The town of Galway has a history quite different from the surrounding county. This is because it was taken over by the Anglo-Normans very early in their conquest of Connacht. The small Irish town then at the mouth of the Corrib, and known as Ballinsruthaun (Streamstown would be the best translation) was taken immediately, and it's name changed to Galvia (Latin); Gaillimh (Irish ) or Galway (English). It became a very powerful & wealthy city, and its citizens became rich from their trade links with the European continent. For hundreds of years, it was an isolated Norman outpost within a hostile countryside, and when the town built it's medieval walls, it had inscribed over it's west gate the words "from the ferocious O'Flaherties, Good Lord deliver us". Galway corporation also passed a bye-law prohibiting the native Irish from settling within its walls, stating that "neither O nor Mac shall strut nor swagger through the streets of Galway". In time, of course, in common with most of the other Norman families, the Norman families of Galway became more Irish than the Irish themselves. By the time Cromwell put an end to their power, he was able to refer to the clannish ways of the 14 main families as the "Tribes of Galway".
The O and Mac is a most interesting reference, worthy of explanation, and they were employed because they indicated Gaelic names. When surnames became the way to go, around a thousand years ago, most Gaelic families would use the term Mac. This is the Gaelic word meaning Son; so that Donal Mac Padraig, for example, would actually mean Donald, the son of Patrick. In time, perhaps a family had a more distinguished grandfather or other elder, whom they wished to remember. So they introducted the term Ó, which means from, or descended from. (The Gaelic Ó should be written with an accent over the letter O, and not an apostrophe. This has the effect of having the letter pronounced as a long Oh, instead of a short Uh!) Thus if our Donald above had a son called John, John might wish to commemorate his grandfather by referring to himself as Sean Mac Donal Ó Phádraic. His children might then become Mac Sean or Ó Donal; and because this can lead to so much confusion, the earlier Ó and Mac were settled upon, without having to change every generation.
And so it was for the Larkin families. The name was originally Ó Lorcáin in Gaelic, and the surname Lorcan persisted in common use in County Galway until the middle of the 19th century. Indeed, the Larkin name in East Galway is still pronounced Lorcan. The Gaelic name Ó Lorcáin would have derived from an adjective such as Lorc, meaning "the fierce one." This suggests a fierce warrior clan in pre-medieval times. The Ó Lorcáin families of East Galway are actually descendants of the princes of the Uí Máine and Síol Anmhchada area of County Galway. The territory they occuppied was known as Uí Máine in the old Gaelic days; named for Máine, a son of Niall of the Nine Hostages, an heroic medieval figure of the Gaelic days. This is the area still referred to as Hy Many. The remainder of the area (Síol Anmhchada) was named for Ambrose Ó Madden, leader of the Madden Clan, who were kith & kin of the Larkins. Indeed the Gaelic name for the town of Lawrencetown in East Galway is still Baile Mór Síol Anmhchada. In time, with increasing anglicisation of the surnames, the O Maddens became the Maddens, and the Ó Lorcáins became first Lorcans, then Larkins. The first of the Ó Lorcáin clan so named seems to have been Lorcán Mac Morán, who flourished about 905 AD. His son was called Donal MacLorcáin, and became lord of Aidhne in south west county Galway. Donal died at the royal monastery of Clonmacnois in 937 A.D.  His grandson was names Raigan MacFinnerty Ó Lorcáin, and was a warrior in the service of the king of Connacht Seán Fergal Ó Ruairc, in 955 AD.  The Larkin clan were considered kith & kin to the Ó Maddens, the Ó Kelly's, the Mac Cosgair (Cosgrave) the Ó Fionnachta (Finnerty) Clan and Ó Mooney clans.  All shared a common lineage going back to the princes of Hy Many. The Ó Lorcáin branch were descended specifically from Forbasach Ó Madden, the 3rd son of Anmchadh Ó Madden (Ambrose Madden, named above). The Larkin name is now found in all the provinces of Ireland, but still most numerously in Connacht; and most specifically, in East County Galway. The Galway branch is genetically free-standing i.e. there is no genetic or family connection to the other Irish or English families who bear the same name. This is because the names were anglicised separately & independently, and actually applied to several separate, distinct and unconnected clans or families.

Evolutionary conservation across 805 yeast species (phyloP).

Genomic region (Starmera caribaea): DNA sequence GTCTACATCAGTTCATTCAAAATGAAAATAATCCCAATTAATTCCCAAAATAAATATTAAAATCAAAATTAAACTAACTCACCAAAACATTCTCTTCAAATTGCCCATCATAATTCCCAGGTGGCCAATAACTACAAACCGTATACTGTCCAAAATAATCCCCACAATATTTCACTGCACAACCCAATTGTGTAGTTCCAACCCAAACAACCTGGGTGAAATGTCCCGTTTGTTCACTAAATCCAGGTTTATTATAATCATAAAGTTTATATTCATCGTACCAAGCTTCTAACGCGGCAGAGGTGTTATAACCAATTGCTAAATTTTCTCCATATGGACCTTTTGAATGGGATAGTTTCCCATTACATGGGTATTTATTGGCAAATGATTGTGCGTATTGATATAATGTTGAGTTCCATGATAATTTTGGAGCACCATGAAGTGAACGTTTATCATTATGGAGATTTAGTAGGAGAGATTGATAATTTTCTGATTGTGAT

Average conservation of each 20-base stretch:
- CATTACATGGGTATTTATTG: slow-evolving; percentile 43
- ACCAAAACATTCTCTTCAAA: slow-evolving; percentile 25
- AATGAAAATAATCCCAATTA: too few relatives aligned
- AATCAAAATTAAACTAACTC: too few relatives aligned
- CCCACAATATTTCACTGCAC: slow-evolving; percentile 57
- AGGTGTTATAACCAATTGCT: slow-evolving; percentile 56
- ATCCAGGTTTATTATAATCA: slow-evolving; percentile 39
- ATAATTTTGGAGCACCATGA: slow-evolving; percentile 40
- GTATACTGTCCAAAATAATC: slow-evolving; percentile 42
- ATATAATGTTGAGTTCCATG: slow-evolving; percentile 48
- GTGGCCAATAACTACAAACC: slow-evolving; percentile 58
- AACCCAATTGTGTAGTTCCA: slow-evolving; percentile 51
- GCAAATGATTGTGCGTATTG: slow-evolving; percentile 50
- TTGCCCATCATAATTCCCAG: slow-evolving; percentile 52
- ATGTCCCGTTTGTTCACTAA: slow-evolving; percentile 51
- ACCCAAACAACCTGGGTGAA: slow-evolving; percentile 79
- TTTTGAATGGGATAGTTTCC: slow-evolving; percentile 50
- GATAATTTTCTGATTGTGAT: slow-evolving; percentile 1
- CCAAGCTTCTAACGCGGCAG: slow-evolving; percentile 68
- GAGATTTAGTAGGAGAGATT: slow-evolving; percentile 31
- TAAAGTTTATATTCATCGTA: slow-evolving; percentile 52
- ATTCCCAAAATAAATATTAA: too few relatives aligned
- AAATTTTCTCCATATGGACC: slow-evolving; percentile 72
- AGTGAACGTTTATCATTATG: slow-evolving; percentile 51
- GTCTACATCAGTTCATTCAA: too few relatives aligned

The story of Irish emigration is now well known, and fast being consigned to history; suffice to say that it is no longer necessary, and those who go today do so to gain experience or adventure. As often as not, they come back. But those who left in the darker times between 1850 and 1950 have left thousands of descendants in countries far and wide; Britain, the United States, Canada, Australia, France, Spain, Austria, Germany, Russia, the Ukraine and Argentina. So, lets start talking.

Copyright © 2008 Pádraic Ó Lorcáin. All rights reserved.
Revised: 08 Jun 2008 11:14:27.

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